The research team successfully identified a drug-resistant cell population within hemangiosarcoma tumors that my be an important player in chemotherapy resistance. The cells identified are extremely efficient at isolating cancer drugs in compartments called lysosomes. By trapping the drug within lysosomes, cancer cells were able to prevent the chemotherapy from reaching its target, effectively neutralizing the drug. This new information helps explain why some hemangiosarcoma tumors become chemotherapy resistant.
The Minnesota team also found that hemangiosarcoma cells with a high surface expression of a protein called colony-stimulating factor 1 receptor (CSF-1R) were the culprits in this process. The lysosomes in the cells with higher expression of CSF-1R were trapping the chemotherapy drug, preventing it from reaching its target, the nucleus of the cancer cells, in sufficient quantities to be effective. The team started searching for a drug that could prevent the accumulation of chemotherapy in the lysosomes, and found that the common beta blocker propranolol was effective in competing with the doxorubicin for lysosomal space. The researchers speculate that if the doxorubicin can't be taken into the lysosome (essentially because propranolol got there first), it will be free to reach its target.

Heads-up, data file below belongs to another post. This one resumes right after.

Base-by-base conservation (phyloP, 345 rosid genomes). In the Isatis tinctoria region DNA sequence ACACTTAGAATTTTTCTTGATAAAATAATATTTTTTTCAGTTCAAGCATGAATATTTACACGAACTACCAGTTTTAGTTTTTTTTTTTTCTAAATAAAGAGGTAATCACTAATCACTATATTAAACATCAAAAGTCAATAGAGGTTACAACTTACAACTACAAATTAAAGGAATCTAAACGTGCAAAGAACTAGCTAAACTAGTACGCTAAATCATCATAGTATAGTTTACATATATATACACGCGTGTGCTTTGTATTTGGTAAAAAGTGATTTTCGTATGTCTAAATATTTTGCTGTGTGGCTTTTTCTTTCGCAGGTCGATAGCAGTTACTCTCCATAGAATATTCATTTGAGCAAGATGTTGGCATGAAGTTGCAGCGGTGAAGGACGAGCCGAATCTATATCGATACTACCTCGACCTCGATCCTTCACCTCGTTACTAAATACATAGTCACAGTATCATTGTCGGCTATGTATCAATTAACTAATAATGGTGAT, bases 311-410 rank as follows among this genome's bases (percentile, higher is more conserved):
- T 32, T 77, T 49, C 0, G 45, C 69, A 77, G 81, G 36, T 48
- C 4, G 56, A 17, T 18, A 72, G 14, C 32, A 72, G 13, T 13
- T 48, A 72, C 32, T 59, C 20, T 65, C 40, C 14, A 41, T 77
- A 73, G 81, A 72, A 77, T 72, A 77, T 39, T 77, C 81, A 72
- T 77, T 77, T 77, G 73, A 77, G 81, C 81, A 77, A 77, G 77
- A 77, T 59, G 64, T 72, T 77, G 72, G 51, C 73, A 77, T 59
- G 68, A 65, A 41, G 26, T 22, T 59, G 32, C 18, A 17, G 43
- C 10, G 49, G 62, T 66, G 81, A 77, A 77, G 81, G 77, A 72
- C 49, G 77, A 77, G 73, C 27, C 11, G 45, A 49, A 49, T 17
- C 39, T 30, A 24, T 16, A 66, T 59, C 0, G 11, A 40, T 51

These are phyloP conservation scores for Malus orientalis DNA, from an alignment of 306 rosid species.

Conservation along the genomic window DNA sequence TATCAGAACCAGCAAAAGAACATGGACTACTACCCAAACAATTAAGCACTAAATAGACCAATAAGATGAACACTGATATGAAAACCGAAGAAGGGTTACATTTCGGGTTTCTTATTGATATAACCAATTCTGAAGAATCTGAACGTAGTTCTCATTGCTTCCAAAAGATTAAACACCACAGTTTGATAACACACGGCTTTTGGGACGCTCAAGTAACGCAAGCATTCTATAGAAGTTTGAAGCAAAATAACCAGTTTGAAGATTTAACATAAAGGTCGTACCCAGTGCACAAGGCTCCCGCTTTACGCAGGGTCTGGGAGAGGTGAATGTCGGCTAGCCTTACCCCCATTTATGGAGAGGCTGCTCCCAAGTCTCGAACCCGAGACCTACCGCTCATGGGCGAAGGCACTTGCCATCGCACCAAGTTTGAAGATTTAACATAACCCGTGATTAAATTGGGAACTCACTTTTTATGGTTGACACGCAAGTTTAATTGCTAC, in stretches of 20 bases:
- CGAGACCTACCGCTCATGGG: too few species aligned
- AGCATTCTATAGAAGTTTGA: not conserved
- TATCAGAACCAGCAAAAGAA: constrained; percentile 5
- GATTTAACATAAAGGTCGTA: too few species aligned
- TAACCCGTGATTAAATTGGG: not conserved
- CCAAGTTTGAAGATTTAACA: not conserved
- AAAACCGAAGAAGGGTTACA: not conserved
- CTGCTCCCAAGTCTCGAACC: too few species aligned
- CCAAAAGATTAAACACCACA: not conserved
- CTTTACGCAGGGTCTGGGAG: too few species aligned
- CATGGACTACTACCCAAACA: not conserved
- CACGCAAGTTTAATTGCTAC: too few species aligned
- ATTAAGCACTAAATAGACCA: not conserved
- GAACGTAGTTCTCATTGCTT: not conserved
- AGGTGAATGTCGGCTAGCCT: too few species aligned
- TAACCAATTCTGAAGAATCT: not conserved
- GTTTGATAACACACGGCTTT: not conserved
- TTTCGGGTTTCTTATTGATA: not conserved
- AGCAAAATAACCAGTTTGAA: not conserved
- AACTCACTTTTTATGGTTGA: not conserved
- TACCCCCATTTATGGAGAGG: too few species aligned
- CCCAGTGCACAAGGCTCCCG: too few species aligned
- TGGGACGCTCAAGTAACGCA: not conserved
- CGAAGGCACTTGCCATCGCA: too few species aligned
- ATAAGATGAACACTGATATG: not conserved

The next research step is to further investigate propranolol and other beta blockers to see if they will work in combination with chemotherapy drugs, and then move to testing this new treatment approach in dogs with hemangiosarcoma.